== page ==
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Conquering Travel Sickness On Buses

A photograph of trees in motion - the photograph was taken during a car ride

I have always suffered from travel sickness, something I expect a lot of you can relate to. It’s a major hassle when you like to read a lot, and more so when you’ve a review deadline looming. I think in my case it has something to do with the fact my parents didn’t have a car until a good number of years into my life; my journeys in cars were infrequent, they were all different (a few very old cars, too, with the requisite vintage smells which to this day I can’t stand) and it was generally the case that if we were in a car, we were going a long way, to a place without a train station or bus route. I believe my nephew’s the first person not to suffer from travel sickness at all; he’s been used to cars since he was born.

I can read on planes and on trains – the only aspect to contend with there is chatter – and I’ve tried on many occassions to read on buses and in cars but it’s always come with a sense of borrowed time. A 30 second glance at a text message? Sure, but it might affect the rest of the trip.

Recently I tried once again, on a long bus trip, and found something that worked. In researching travel sickness previously, I learned some tips, such as don’t look out the windows, and read in moments here and there, but they didn’t work. I experimented a bit and found a solution:

I sat on my seat, facing towards the aisle. I’d picked a window seat, and this is a good idea particularly as facing inwards mean you’d be intentionally blocking yourself from anyone sitting next to you were they in the window seat. (It’s also more comfortable; I’m not sure what I would’ve done if there was no choice of seat.) I made sure not to look away from my book unless the bus was stationary. When the bus jolted, I stopped reading until it was travelling steady again.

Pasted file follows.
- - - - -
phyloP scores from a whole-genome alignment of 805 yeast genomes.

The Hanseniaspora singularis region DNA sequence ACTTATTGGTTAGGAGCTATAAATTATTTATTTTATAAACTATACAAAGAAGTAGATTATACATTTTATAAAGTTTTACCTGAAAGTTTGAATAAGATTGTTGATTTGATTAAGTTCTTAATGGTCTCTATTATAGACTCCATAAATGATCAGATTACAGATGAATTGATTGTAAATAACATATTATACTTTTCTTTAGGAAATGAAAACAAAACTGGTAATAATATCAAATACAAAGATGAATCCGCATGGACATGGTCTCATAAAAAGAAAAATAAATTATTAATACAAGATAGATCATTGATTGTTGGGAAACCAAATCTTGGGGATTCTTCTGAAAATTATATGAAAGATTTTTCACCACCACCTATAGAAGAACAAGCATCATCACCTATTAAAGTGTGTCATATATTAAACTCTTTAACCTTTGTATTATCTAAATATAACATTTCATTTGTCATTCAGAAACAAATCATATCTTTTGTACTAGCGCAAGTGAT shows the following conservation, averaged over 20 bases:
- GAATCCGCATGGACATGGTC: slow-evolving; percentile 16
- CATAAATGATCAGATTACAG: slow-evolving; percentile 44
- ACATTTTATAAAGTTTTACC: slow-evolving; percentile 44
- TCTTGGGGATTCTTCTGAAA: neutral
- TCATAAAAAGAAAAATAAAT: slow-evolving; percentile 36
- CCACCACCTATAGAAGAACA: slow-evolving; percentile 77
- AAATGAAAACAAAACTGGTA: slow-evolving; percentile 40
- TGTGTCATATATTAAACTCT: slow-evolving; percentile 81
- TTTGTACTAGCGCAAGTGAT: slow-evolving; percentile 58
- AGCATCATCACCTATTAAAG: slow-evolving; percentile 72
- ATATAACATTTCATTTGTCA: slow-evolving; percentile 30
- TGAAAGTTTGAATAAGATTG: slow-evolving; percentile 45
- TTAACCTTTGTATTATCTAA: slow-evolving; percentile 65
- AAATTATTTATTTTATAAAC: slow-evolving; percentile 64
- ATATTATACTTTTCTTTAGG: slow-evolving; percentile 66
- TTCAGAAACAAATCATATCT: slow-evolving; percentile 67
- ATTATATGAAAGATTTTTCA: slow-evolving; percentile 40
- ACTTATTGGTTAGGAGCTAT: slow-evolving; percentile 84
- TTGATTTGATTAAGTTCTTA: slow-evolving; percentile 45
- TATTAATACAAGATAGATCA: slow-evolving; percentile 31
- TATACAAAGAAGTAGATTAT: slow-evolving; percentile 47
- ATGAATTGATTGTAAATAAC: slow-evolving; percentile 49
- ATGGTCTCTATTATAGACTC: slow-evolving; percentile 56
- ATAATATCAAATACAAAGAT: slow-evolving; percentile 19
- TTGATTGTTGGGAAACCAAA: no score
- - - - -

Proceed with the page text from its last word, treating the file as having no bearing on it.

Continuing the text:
With time I think it will be possible to look up briefly whilst the bus is moving. I don’t know the effect a different direction would have – I sat in the direction of travel. I also don’t know whether format would have an impact – I experimented when I was reading an ebook so I didn’t have to worry about the slight difference in the context of left and right pages or holding a book open.

If you suffer like me, I recommend giving the above a go and seeing if you can work something out. Get that time back.

Next goal: reading when a passenger in the car.

Have you any tips for travel sickness and reading?


April Munday

September 13, 2017, 10:43 am

I’ve travelled in cars from birth and I can’t read in a car or a bus. I can read on trains and in coaches. Odd. If I’m a passenger in a car, I’m normally happy enough talking to the driver, so I don’t mind. Bus journeys tend to be too short for it to be an issue.


September 13, 2017, 1:29 pm

Traveling in cars has been a big part of my life since I was a month old and my parents thought I would sleep on the trip from Wisconsin to Arkansas to meet my grandparents (evidently I didn’t). I learned to read by finding a way, as you did, to avoid seeing anything out the window.


September 14, 2017, 3:39 pm

I was always travel sick as a child (cured by ice lollies bought at strategic distances along the route!) and still find reading in a car difficult, with a feeling of words swimming about on the page. Recently though I’ve tried using an e-reader and found it much better. It seems to jingle about less (although logically it doesn’t), and there’s certainly less eye movement left-to-right but I don’t know why there’s a difference.



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